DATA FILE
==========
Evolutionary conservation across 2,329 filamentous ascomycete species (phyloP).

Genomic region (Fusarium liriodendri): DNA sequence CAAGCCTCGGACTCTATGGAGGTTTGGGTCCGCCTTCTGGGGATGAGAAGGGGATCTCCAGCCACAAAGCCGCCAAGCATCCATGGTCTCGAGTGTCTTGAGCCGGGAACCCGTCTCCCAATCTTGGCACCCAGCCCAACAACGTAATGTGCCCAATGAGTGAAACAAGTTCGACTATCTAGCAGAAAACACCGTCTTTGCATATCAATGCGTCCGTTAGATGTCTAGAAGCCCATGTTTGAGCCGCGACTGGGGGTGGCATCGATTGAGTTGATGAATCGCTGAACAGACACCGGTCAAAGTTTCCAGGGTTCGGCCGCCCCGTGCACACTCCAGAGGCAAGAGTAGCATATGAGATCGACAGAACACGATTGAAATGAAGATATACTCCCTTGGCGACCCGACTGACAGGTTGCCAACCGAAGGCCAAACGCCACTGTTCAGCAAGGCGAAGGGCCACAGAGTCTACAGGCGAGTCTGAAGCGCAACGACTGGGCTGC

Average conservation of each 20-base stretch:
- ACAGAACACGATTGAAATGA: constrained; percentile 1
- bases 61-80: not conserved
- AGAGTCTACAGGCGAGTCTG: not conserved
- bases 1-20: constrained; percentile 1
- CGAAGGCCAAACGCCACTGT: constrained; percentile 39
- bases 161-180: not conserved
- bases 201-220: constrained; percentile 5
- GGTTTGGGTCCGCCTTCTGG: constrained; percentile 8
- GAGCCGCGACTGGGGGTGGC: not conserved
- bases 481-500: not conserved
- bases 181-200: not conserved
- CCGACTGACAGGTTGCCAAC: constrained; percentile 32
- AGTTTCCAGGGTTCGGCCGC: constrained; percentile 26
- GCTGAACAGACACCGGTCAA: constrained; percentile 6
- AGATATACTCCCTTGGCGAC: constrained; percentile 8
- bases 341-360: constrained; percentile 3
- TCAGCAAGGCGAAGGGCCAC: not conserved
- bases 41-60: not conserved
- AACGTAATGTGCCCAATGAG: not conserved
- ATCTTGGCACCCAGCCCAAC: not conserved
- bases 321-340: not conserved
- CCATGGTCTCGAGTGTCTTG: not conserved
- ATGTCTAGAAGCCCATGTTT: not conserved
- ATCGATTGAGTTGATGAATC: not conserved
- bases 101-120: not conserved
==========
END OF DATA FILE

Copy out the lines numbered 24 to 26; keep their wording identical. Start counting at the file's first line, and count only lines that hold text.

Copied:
- bases 321-340: not conserved
- CCATGGTCTCGAGTGTCTTG: not conserved
- ATGTCTAGAAGCCCATGTTT: not conserved